There are two truths here:
SmartMusic–and a number of other services coming online in the “industry”, such as Weezic and Music Prodigy, ARE assessing pitch and rhythm. They give you quantitative feedback about the quantitative parts of the music creation process. But these are crucial and critical items.
I don’t know about your band, choirs, and orchestras, but the first hurdle is learning the correct notes and rhythms–and sight reading ability is at an all-time low, particularly in choral music. There are some directors who teach holistically from the start, teaching phrasing while learning notes (and dynamics, and lyrics/language). I don’t happen to be one of those directors, as that model of learning was never modeled for me at any point in my career (in professional choirs, you are expected to arrive knowing the music).
So, yes…these programs are assessing pitch and rhythm, which are essential for the music to be performed correctly.
When used properly, SmartMusic is not on its own. Students are supposed to submit their recordings to their directors, who are supposed to listen to those recordings and give feedback to their students/members. If you are using SmartMusic as a director and NOT listening to those recordings, you aren’t “closing the loop.” This is where you can give feedback–as detailed as you want–to each student about those other things, such as tone, dynamics, articulation, pronunciation, and phrasing. It is when the teacher uses SmartMusic as intended that it becomes a complete practice, assessment, and performance tool.
Back to the dialogue:
When I presented this session, SmartMusic had JUST (literally the night before) released a version of SmartMusic on the iPad that allowed you to upload your own literature to the device. Up until that point, you had to only use existing resources on the iPad. At the time, I was still trying to use SmartMusic in my teaching and was very excited about the possibilities with the app.
Those possibilities are still there, but my current teaching position doesn’t allow for the use of SmartMusic, even though every student has an iPad. Our students have iPads as a part of a project to change instruction and learning in our lowest performing schools. And while the correlation is not 100%, you can often tie performance with socioeconomic factors. My school is one of the poorest schools in our district–and we have many students in choir that cannot afford a t-shirt ($8) to wear as a concert uniform. As a result, I can’t ask students to pay $40 a year for a service they use in only choir (every-other-day), and the district certainly doesn’t have the financial resources to pay for SmartMusic for every student (we have $8 million in cuts next year). I also have no practice rooms available for the choir (practice room subscriptions). So while I feel $40 a year is a fair price–I also understand how many of my students could not possibly afford it, and that keeps me from using it.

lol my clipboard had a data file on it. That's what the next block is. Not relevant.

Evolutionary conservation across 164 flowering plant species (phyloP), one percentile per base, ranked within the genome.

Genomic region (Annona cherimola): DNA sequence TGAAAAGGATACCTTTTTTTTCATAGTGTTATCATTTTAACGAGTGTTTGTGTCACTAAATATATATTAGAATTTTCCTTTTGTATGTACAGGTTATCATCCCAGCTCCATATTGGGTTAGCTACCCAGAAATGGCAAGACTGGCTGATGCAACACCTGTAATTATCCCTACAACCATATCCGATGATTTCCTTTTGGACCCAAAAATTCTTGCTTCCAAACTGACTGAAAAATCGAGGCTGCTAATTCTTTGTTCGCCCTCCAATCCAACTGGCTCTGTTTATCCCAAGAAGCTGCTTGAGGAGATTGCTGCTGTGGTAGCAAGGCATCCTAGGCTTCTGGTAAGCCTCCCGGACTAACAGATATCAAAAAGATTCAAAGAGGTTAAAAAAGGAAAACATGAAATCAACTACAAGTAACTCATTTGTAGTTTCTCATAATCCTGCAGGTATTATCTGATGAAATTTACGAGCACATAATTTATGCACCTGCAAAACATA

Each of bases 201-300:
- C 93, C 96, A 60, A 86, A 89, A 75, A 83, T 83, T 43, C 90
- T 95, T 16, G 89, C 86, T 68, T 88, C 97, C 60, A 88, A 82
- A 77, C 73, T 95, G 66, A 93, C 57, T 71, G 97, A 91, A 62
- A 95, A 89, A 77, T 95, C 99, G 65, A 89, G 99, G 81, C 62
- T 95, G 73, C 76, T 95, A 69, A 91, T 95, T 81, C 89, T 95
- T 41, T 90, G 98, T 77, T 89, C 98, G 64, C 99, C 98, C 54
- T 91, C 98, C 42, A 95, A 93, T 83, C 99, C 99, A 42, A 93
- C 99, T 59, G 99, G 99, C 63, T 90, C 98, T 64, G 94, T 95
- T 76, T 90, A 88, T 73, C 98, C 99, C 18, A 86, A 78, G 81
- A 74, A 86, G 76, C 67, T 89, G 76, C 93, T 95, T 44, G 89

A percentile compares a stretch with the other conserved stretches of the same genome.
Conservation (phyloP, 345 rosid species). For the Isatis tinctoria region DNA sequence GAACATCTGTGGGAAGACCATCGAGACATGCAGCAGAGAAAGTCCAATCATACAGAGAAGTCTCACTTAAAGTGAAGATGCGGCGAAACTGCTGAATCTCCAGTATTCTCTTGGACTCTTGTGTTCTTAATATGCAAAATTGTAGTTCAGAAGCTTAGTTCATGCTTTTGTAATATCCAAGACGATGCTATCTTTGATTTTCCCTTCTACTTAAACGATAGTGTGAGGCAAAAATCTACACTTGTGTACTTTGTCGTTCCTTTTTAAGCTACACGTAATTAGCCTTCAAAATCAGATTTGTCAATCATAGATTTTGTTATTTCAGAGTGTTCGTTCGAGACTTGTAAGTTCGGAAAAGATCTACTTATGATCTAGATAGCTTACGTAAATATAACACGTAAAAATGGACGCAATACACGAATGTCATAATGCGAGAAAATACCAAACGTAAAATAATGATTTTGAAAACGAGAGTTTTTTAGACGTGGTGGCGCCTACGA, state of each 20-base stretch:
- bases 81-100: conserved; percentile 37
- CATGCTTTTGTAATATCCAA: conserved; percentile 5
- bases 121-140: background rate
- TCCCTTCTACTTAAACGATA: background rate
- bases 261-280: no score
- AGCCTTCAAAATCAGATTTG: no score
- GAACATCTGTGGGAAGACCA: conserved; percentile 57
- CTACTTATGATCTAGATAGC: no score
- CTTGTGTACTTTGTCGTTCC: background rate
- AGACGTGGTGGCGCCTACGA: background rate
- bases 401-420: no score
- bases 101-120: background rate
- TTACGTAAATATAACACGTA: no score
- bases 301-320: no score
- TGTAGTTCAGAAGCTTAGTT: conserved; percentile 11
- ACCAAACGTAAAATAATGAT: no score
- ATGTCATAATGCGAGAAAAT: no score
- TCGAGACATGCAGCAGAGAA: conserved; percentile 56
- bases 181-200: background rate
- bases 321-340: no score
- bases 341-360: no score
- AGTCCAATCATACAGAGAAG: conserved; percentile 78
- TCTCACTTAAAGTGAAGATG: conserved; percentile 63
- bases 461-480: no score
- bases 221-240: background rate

This is why some of the other new services are of interest to me–Music Prodigy (currently $30 per year per student–still out of our price range) and Weezic (pricing and features to be determined). I would love to have a tool like SmartMusic available to all my students, to help them learn music and hold them accountable to the right pitches and rhythms–and to also give me more 1:1 time with them via those recordings and my feedback to them. They would get the immediate feedback about pitch and rhythm and my eventual feedback about other issues.